My suggestion: Seek out interesting conversation with people, don't target a potential mate. You'll greatly increase your potential pool of both friends and romantics, plus improve your standing within it
I've spent a lot of time in coastal California cafes near population centers like SF and Santa Cruz over the past 5 years, and it's perfectly normal for strangers to start conversations.
It's perfectly socially acceptable to chat up women and strangers in a public place like a bar or coffee shop as long as you have proper boundaries and leave people alone if they make it clear they want to be left alone. In fact, that's how I met my husband. Nowadays we frequent the same locations and we say hi and sometimes chat up the other regulars when we see them.
Might be true for your area, not for mine. Sounds like you live in a really bad place. Have you considered moving?
I just don't particularly enjoy working out around people. I like having a home gym.
Women filter their choices more than men.
Bumble works for a good chunk of women who will initiate once filtered to something they're vaguely interested in. The number of conversations initiated by women on tinder must be close to 1%, if that.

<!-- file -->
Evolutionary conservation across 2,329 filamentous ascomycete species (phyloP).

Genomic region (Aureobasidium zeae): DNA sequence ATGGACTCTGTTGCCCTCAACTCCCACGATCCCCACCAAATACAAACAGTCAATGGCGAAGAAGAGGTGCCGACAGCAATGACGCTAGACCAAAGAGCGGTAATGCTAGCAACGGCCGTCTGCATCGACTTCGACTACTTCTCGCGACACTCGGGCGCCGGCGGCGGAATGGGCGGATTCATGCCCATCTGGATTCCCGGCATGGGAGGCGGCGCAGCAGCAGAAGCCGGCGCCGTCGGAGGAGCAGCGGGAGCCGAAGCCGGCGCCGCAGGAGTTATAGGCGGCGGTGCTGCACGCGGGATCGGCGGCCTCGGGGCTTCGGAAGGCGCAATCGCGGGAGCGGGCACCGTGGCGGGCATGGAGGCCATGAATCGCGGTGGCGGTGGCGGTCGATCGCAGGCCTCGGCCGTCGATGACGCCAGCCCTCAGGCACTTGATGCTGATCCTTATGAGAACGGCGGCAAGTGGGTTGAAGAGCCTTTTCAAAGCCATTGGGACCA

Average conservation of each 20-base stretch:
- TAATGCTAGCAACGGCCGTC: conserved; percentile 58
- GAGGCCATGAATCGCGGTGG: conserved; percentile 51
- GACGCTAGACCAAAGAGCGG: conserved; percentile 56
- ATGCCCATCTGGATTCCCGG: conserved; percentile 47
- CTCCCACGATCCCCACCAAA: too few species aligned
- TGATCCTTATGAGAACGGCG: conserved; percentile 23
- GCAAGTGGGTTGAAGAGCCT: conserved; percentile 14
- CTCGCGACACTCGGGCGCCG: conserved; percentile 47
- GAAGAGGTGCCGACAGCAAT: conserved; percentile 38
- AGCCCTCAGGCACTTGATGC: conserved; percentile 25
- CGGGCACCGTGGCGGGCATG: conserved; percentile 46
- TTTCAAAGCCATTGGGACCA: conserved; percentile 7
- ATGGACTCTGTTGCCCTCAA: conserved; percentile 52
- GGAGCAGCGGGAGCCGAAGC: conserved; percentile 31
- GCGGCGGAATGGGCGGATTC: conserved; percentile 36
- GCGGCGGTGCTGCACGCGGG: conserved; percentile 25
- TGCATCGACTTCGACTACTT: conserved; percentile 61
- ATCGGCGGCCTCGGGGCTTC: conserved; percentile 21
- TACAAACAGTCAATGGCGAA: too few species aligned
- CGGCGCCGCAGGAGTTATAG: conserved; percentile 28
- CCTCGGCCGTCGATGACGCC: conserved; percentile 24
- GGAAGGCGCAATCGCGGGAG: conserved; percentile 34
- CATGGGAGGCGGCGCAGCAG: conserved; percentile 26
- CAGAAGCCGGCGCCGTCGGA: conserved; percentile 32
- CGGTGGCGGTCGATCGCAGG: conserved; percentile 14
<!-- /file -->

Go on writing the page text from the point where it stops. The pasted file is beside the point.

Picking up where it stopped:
Ok so maybe that's not it. Maybe the first step is to find women that are single in the first place! So now I find out that there are a few girls on SingleSpot at the bar. I go to the bar and now we're back to the first situation.
Ok so maybe it's for places other than the bar. SingleSpot says there's a cute girl... at Starbucks. Am I supposed to go into Starbucks, hope that she's still there 10 minutes from now, and then invite myself for coffee at that moment? Am I supposed to walk around with my phone at the library, the grocery store, the gas station looking for Cute Singles Near Me? And why do I need an app to do that anyway? I can just, you know, see girls and say hi if I want to.
I'll even add a personal experience. In college, I caught up with a girl after a class we shared that I had matched with the previous night. I had sent her a message but just assumed she didn't see it. I introduced myself and said that we had matched on Tinder, and got back a (hilariously) blank and bewildered stare. We exchanged numbers and never spoke again. I can't imagine it would have gone better if I said I saw her on Facebook and thought she was cute. People get freaked out when you to pull their online personas into the real world.